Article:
Android did it first: Siri won’t be dumb as a rock when you’re offline in iOS 15

In yet more “Android did it first” news, Apple has announced that Siri for iPhones will support on-device speech recognition, like recent Google’s Pixels have supported since the “next-gen” Assistant landed with the Pixel 4, though Apple is making its offline recognition the default setting in the name of user privacy. On top of that, though, Siri will support offline commands for basic functions, too — you know, like Google’s had since before the Assistant even existed.

Before this, Siri did support a very, very limited handful of offline controls for play, pause next/previous track, and repeat. Even more confusingly, iPhones have had a whole separate set of voice-based device controls that have worked offline since iOS 13, but they’re part of an accessibility feature that isn’t enabled by default called Voice Control.

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According to Apple’s changelog for iOS 15, Siri will be able to process requests offline that deal with Timers & Alarms, Phone, Messaging, Sharing, App Launch, Settings, and control audio playback. The Assistant supports a similar set of simple offline commands for opening apps, playing content, adding events, turning on your flashlight or Bluetooth, setting alarms, and placing calls — among a handful of other similar actions.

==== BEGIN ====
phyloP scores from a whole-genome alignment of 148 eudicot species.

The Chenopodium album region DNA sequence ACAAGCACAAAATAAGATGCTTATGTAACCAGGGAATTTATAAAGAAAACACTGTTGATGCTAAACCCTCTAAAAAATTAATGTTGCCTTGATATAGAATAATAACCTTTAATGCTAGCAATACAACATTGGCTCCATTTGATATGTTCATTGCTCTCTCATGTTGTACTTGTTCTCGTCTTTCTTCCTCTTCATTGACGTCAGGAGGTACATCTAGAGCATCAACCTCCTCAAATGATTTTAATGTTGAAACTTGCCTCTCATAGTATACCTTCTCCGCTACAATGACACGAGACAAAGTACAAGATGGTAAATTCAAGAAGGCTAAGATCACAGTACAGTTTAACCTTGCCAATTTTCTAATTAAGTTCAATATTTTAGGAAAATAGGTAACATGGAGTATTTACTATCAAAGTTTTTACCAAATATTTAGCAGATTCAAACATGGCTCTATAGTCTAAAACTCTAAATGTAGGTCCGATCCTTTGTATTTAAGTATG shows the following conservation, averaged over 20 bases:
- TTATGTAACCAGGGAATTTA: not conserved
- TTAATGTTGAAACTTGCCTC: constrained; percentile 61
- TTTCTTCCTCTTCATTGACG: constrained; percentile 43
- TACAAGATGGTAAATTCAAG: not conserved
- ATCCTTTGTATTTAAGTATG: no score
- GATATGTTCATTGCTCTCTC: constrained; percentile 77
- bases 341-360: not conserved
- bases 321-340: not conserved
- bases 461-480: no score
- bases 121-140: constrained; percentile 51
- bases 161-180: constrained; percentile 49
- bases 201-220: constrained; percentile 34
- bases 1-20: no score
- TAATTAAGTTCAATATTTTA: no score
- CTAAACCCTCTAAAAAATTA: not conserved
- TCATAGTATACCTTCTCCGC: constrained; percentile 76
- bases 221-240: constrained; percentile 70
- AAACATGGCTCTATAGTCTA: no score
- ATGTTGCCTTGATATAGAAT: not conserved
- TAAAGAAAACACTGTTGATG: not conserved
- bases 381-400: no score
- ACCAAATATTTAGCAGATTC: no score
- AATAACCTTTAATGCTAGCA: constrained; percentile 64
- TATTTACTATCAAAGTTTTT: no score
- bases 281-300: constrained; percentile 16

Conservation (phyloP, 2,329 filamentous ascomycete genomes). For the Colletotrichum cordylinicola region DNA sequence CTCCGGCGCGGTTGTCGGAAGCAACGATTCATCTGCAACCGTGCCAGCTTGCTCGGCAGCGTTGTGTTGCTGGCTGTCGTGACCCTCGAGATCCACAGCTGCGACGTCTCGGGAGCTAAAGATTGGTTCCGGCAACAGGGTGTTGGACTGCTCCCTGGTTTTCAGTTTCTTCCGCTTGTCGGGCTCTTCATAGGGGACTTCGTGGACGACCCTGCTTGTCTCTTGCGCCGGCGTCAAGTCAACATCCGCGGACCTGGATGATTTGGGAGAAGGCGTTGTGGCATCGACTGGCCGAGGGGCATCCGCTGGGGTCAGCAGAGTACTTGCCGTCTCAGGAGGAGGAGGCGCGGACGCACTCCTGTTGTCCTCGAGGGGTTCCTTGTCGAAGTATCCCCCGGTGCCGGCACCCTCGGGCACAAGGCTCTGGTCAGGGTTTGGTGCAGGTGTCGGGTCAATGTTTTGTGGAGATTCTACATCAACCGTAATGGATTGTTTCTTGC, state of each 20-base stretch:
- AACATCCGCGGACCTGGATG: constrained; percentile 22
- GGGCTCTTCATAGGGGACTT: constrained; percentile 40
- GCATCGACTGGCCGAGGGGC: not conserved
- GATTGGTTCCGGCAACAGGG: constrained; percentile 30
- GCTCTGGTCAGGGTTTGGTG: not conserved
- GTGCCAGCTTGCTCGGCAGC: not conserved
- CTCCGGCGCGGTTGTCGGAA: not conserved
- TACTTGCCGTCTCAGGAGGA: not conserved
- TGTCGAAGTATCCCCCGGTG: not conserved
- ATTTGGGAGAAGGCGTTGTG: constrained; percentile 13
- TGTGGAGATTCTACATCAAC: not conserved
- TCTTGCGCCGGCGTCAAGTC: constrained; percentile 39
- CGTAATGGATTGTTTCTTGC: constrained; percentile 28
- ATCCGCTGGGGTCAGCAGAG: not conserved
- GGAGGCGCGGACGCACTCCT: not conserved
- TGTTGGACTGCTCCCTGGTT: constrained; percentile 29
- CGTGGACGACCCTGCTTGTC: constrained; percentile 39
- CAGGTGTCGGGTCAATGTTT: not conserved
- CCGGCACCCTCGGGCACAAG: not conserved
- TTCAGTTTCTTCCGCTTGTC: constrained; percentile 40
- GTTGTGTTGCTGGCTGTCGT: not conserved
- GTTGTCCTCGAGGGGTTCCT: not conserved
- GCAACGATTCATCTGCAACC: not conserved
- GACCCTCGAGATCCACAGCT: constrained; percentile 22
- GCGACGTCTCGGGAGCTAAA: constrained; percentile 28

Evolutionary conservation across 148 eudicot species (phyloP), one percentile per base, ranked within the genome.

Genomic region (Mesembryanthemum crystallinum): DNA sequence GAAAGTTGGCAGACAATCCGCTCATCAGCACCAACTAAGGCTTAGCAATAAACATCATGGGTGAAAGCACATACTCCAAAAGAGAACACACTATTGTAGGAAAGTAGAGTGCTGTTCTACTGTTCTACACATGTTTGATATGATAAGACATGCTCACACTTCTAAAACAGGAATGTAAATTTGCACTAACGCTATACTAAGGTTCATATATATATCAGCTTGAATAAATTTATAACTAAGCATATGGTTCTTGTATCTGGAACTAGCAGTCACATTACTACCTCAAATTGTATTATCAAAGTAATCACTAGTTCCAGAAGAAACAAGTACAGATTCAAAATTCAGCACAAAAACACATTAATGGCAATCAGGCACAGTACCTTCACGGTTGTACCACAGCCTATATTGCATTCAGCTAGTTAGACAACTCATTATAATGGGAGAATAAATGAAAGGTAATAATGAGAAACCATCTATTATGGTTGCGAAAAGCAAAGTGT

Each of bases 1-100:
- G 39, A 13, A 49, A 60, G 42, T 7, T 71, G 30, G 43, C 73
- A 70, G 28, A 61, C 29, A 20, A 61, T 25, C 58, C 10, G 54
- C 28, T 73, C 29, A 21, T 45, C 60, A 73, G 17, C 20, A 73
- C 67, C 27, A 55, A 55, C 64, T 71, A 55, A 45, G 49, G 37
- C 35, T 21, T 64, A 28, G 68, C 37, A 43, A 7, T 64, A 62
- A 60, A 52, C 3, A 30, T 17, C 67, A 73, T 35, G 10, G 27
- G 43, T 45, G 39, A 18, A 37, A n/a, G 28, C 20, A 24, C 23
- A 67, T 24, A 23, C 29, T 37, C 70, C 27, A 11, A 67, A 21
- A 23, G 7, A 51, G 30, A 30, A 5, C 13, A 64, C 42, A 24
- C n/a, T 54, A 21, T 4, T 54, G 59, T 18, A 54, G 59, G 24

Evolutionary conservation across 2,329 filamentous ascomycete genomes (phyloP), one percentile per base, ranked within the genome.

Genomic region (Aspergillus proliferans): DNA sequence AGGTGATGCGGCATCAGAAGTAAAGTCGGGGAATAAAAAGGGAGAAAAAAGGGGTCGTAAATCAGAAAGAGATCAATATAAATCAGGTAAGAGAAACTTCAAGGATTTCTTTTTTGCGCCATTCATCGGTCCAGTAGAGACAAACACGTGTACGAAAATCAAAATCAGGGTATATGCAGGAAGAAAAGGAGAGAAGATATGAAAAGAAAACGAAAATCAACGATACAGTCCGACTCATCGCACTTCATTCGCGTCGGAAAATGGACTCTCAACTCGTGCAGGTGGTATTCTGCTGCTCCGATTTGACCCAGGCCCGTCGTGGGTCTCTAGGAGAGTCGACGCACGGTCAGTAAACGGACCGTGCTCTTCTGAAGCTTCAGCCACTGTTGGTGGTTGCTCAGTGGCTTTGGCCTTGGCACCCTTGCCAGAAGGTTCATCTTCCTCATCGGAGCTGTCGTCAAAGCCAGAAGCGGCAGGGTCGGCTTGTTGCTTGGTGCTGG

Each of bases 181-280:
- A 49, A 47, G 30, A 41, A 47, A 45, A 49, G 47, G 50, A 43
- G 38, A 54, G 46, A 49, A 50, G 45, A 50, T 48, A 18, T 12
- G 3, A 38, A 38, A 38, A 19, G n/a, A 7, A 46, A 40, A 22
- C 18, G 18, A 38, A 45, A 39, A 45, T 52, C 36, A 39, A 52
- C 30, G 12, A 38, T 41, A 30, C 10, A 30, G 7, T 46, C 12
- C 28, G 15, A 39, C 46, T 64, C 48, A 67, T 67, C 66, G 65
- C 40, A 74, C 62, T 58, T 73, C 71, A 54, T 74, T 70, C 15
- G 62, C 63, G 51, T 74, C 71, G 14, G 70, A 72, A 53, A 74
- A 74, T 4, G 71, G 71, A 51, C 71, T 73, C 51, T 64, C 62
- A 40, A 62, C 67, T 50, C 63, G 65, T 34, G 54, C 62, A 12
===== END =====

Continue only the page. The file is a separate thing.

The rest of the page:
Pertinent details from the iOS 15 changelog.

Siri is also picking up Google-Assistant-style context for certain commands in the vein of continued conversation (Google: 2018) and the Assistant’s on-screen parsing (Google: 2019), allowing you to make requests more simply and naturally.

The on-device processing doesn’t just mean offline support; it also means that Siri will work faster and launch the apps you request or perform actions more quickly, presumably without waiting on the relatively “long” back-and-forth required to upload your command for parsing then pull down the action.

A word cloud of offline command possibilities. 

It remains to be seen if all supported iPhones will get offline voice support or if the feature might be limited to certain models. Google had to limit which devices got its offline voice recognition, presumably on the basis of performance, given it’s otherwise prone to port features back to older devices. Though there is no evidence as yet either way, given the difficulty in running the models required for voice recognition, I wouldn’t be surprised if there were some devices that missed out on it — though Apple’s hardware is pretty powerful, and even older devices getting iOS 15 may be up to the task. We’ll have to wait and see.

Offline voice recognition is the default setting, too. 

We may poke fun about who did what first — and it’s usually Android/Google, even if Apple sometimes does it better — but Siri’s performance has been a point of contention for iDevice owners for a while, and additions like these help improve the experience. Still, the Google Assistant isn’t better at everything.

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